Death Certificate

by Roger Pynn

As if we needed proof that journalism is on its deathbed, this National Public Radio Talk of the Nation segment with host Neal Conan interviewing Ted Koppel and media critic Jeff Jarvis is as close as you’ll get to a death certificate.

If you’re going to read the whole transcript, or listen to the entire 30-minute conversation, strap yourself in.  Jarvis, who just happens to also be an associate professor of “Interactive Journalism” at City University of New York, will explain to you that the standard now is not objectivity, but rather transparency.

Conan is interviewing Koppel, the former managing editor of ABC News “Nightline” about a Washington Post op-ed piece criticizing television news, in which Koppel all but laughed at Keith Olbermann’s brief suspension from MSNBC for having made political contributions in violation of NBC News policy.

Jarvis, who claims to teach something he calls “entrepreneurial journalism,” thinks it is not only acceptable for Olbermann to make political contributions but that by knowing where a reporter stands makes it easier to evaluate what they write.

This fellow is teaching students who are, down the road, very likely going to be the people who deliver information to us all … and they will no doubt call it news and refer to themselves as journalists.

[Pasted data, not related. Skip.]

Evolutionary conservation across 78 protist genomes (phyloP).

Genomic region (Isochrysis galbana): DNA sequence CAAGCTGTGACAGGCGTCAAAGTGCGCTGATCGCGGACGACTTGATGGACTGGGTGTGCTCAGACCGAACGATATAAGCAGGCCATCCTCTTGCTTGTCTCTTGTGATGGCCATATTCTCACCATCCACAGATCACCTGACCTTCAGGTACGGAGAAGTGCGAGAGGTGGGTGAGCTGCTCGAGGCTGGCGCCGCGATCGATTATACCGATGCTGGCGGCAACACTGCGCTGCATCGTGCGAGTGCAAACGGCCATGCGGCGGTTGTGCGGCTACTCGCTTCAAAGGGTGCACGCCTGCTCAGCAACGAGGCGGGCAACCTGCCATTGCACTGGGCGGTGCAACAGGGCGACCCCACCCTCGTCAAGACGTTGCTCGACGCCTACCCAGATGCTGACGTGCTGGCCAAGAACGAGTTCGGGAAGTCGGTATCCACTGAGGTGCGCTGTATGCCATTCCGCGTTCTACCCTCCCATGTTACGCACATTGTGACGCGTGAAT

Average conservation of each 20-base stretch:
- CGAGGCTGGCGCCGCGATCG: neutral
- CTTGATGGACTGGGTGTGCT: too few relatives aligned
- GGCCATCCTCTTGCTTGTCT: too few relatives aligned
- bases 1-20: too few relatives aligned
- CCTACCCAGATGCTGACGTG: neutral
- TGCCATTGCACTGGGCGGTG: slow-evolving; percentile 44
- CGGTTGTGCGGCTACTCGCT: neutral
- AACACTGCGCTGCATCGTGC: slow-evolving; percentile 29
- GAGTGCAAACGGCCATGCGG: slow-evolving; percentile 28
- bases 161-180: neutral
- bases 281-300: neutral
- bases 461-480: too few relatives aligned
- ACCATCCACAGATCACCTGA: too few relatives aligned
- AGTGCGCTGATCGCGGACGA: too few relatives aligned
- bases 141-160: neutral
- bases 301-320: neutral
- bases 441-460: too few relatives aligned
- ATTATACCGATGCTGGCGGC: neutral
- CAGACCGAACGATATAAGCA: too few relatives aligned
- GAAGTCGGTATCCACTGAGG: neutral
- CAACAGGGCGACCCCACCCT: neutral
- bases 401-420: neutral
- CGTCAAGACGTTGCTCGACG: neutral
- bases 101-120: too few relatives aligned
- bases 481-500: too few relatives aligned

2 Responses to Death Certificate

  1. Bob O'Malley says:

    The only reason I still subscribe to the newspaper is so my kids can read it and one day be able to tell their kids and grand kids how they used to read news that was delivered once a day on newsprint.

  2. Roger Pynn says:

    Hopefully by the time your kids have grown someone will have saved objective journalism from the Jaws of Jarvis who would teach budding journalists that keeping their opinions to themselves infringes on their professional pursuits.

Leave a Reply

Fill in your details below or click an icon to log in: Logo

You are commenting using your account. Log Out / Change )

Twitter picture

You are commenting using your Twitter account. Log Out / Change )

Facebook photo

You are commenting using your Facebook account. Log Out / Change )

Google+ photo

You are commenting using your Google+ account. Log Out / Change )

Connecting to %s

%d bloggers like this: